To target people based on page engagement, you need to create a custom audience. In the Facebook Ads Manager, navigate to the Audiences page. Then click Create Audience and select Custom Audience from the drop-down menu.
Next, click the Engagement option and set up the ad audience to target people who have engaged with your page.
When you set up targeting in your boosted post, choose the custom engagement audience you just created.
You also need to set a budget and duration for the promotion. You don’t need a big budget to start boosting your Facebook posts. Try setting up a one-day promotion with a $20 budget and if the promotion shows good results, extend it for another 3-5 days.
If you want to reach a large audience, you can boost your posts for much higher sums.
#4: Create an Ad Campaign to Target a Broader Audience
After you’ve gathered some likes and shares, wait a few hours for the results to come in and then expand your promoted post’s audience. If audiences see that people have already approved of your Facebook post by giving it a like, they’re more likely to trust you and click your article. After all, would you be more inclined to click a Facebook post with no likes or 30 likes?
Target High-ROI Audiences
To broaden the audience of your promoted post, try targeting these high-ROI Facebook audiences:
If you’re planning to target an interest-based audience, keep in mind that you’re targeting a cold audience. To improve your chances with this audience, start with a little research. Use Facebook Audience Insights to see what interests your core audience has and develop your interest-based audience from there.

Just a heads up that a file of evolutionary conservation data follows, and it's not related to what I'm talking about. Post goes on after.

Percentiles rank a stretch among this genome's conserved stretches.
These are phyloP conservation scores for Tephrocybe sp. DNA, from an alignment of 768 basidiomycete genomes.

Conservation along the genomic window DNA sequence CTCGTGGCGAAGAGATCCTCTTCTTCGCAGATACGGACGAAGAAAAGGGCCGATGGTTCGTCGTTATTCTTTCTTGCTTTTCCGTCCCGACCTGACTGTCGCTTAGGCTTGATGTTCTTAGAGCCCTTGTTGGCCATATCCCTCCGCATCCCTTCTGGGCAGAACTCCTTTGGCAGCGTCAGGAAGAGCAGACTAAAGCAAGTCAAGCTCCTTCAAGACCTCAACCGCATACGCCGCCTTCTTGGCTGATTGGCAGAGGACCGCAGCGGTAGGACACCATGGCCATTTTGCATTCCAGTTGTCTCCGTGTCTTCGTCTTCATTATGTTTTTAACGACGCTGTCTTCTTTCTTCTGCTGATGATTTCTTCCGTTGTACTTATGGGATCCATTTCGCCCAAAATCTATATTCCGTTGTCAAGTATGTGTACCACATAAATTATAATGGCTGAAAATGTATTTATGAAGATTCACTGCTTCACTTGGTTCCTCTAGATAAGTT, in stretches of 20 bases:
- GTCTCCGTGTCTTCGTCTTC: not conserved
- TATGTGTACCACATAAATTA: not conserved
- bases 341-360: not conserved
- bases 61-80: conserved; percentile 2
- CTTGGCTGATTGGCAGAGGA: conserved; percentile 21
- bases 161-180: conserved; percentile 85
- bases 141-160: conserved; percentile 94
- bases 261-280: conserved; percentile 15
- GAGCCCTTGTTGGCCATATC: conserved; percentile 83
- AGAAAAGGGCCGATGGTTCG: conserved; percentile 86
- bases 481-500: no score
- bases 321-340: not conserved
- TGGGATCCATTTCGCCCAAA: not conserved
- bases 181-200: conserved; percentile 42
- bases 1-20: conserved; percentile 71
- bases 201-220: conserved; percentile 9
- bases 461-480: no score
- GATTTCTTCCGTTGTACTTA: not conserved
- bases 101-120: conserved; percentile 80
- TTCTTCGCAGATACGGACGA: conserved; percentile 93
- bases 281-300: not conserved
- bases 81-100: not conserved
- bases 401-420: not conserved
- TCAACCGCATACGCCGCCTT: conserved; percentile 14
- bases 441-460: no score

Create a Campaign in Facebook Ads Manager
Although the boosted posts option lets you promote posts more quickly, as you expand your audience, you’ll need additional options available only in the Facebook Ads Manager.
Specifically, when you set new target audiences for your boosted post, you can’t separate your budgets depending on the audience. To solve this problem, go to the Ads Manager and create an ad campaign for promoting your blog article.
You can easily set up a new ad campaign and select the Use Existing Post option to include the post from your Facebook page.
By setting up your promotions via the Ads Manager, you can optimize your ad placement; promote the same Facebook post to multiple audiences at the same time; and optimize your ad delivery for reach, clicks, and conversions.
#5: Evaluate Campaign Results
After you run a Facebook promotion for a while, check how well it’s performing.
If you look at the Boost Post report on your Facebook page, you can see a limited set of campaign metrics.
This report leaves out many important metrics you need to track, including:
You can find most of these metrics in the Facebook Ads Manager. To see all of the relevant metrics, click the Columns drop-down menu and select Customize Columns.
In the Customize Columns window, select the checkboxes for the data you want to include in your ad reports.
To see the average time on page and the number of pages visited, check your Google Analytics reports.
When looking at your promoted post’s results, your past campaigns are your best benchmark. Are your latest blog post promotion’s click-through rate (CTR) and cost per click (CPC) higher or lower than those of previous posts? If your Facebook post brings you many conversions and engages people at a high rate, you can extend the campaign to run longer.
Sharing your blog articles on Facebook at the right time to the right audience will significantly improve your post’s reach. If you’re also able to write compelling copy and use an eye-catching design, you’re bound to succeed.
What do you think? Have you tried any of the tactics shared in this article? Do you plan to adjust your approach based on this suggested framework for promoting blog posts? Please share your thoughts in the comments.
November 23, 2017 at 05:05AM